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UFC 243, The Morning After: Robert Whittaker’s worst-case scenario

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Here’s what you may have missed from last night!

UFC 243’s main event was pretty incredible even before the outcome, one of the highest level pairings possible in a sport filled with unique talents. Whittaker had yet to do anything but impress in his run to the Middleweight title, whereas Adesanya brought the undefeated record and credentials of a future kingpin.

As it turned out, that future is now. Adesanya was remarkably composed against an elite offensive fighter, and he scored a vicious knockout win on the strength of his counter punching. It was a legendary performance, but the focus of this article is largely centered on Whittaker’s perspective and position as (former) champion — which is not at all a knock on Adesanya or attempt to downgrade his incredible work.

Whittaker rose to the belt by knocking out grapplers. Prior to his first title shot, “Bobby Knuckles” picked apart Rafael Natal (BJJ black belt), stopped Derek Brunson (collegiate wrestler), and kicked “Jacare” Souza (BJJ legend) in the face. Then, he faced Yoel Romero, the Olympic silver medalist in freestyle wrestling, on two separate occasions.

For more than two years, Whittaker mastered the craft of denying takedowns and punishing opponents on the feet. All of a sudden, the Hapkido black belt was asked to handle a master kickboxer, a completely different type of opponent. Whittaker accrued expert experience in those two years of elite competition, but none of it could be applied against Adesanya.

One of the most difficult stylistic challenges in the sport of mixed martial arts (MMA) is to face an opponent with the same background who’s actually better at that skill set. It doesn’t matter if that base is wrestling, jiu-jitsu, or kickboxing. Think back to Georges St. Pierre outclassing Josh Koscheck or Demian Maia manhandling Gunnar Nelson — those were difficult nights at the office for the defeated man, and it’s hard to say what exactly they could have done differently.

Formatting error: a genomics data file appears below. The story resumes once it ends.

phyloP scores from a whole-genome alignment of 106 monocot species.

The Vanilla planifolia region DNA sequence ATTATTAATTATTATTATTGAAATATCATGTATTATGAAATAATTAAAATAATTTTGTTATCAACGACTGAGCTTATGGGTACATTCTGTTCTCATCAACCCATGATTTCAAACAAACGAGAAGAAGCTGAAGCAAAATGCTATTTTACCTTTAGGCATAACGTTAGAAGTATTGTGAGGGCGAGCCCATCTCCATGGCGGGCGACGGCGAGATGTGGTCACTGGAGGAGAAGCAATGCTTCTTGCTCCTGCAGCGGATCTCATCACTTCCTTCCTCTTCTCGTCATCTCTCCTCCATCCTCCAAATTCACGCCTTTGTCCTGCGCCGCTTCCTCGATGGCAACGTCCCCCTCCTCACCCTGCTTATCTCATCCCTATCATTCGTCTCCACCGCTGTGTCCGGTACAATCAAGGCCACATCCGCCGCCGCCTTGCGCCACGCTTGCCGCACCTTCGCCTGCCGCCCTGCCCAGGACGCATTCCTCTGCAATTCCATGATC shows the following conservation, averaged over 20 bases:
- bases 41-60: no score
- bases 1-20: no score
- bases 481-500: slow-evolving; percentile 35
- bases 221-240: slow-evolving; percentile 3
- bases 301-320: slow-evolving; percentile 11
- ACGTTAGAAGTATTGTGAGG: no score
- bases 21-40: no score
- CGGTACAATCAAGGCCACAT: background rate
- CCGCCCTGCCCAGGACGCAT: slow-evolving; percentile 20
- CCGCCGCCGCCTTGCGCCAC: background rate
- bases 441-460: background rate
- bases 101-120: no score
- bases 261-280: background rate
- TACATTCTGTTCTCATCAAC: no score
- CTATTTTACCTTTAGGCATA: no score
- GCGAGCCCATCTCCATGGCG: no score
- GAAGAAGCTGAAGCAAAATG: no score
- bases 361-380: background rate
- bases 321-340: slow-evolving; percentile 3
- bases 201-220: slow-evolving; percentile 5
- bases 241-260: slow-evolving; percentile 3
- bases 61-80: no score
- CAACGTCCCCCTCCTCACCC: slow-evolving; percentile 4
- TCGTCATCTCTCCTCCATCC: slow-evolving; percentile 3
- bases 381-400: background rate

Last night, Whittaker faced that challenge. Somehow, he had to use his Karate-boxing blend to out-strike a man with 80 professional kickboxing bouts and handful of belts. It was always going to be an uphill battle.

Overshadowed by Adesanya’s brilliance is the fact that Whittaker did some excellent work of his own. He stuck Adesanya with some hard jabs, and his left hook landed a fair few times as well. Whittaker’s low kick setups were remarkably creative and well-timed, and he sent a high kick whistling past Adesanya’s chin by mere inches on a few occasions. It looks incredibly cool when Adesanya pulls back at the last second and avoids the kick, but that’s a sign of success for Whittaker, who only needs one to land cleanly.

Whittaker’s strategy was bold, though it might largely be written off as “sloppy.” I disagree with that strongly, but it is fair to wonder, “Why was Whittaker so intent on leaping forward with almost every strike?”

Whittaker’s strategy was built on a false assumption. He believed the pocket was where he would win this contest, that it was a distance Adesanya would look to avoid. If he simply found his way into that range — no matter the cost — the victory would be his. In plenty of sequences, Adesanya allowed him to keep that impression, merely angling away from Whittaker’s big swings without throwing back.

That just wasn’t the case though. Adesanya proved in multiple exchanges — including the pair of knockdowns — that he could hold his own in the pocket with his feet planted. Even after Whittaker was saved by the bell and actively trying to adjust to the uppercut, Adesanya was still able to lean back and feed him the Francis Ngannou-double-uppercut special.

Whittaker couldn’t simply change a few minor details, not when getting to the pocket was the entire plan.

Robert Whittaker’s worst-case scenario materialized. Already handicapped by the unfavorable stylistic match up, Whittaker and his camp were out-strategized. Adesanya prepared himself to box with Whittaker once in the pocket, whereas Whittaker was only focused on getting there.

When everything fell apart, Whittaker doubled down. He committed further to trying to take Adesanya’s head off, extending pocket exchanges simply to give himself the opportunity to land the last shot after getting countered hard. If nothing else, Whittaker attempted to at least push a pace so ridiculous that maybe his foe would tire.

It was admirable, a champion’s mindset. It only served to play even further into Adesanya’s hands.

For complete UFC 243: “Whittaker vs. Adesanya” results and play-by-play, click HERE!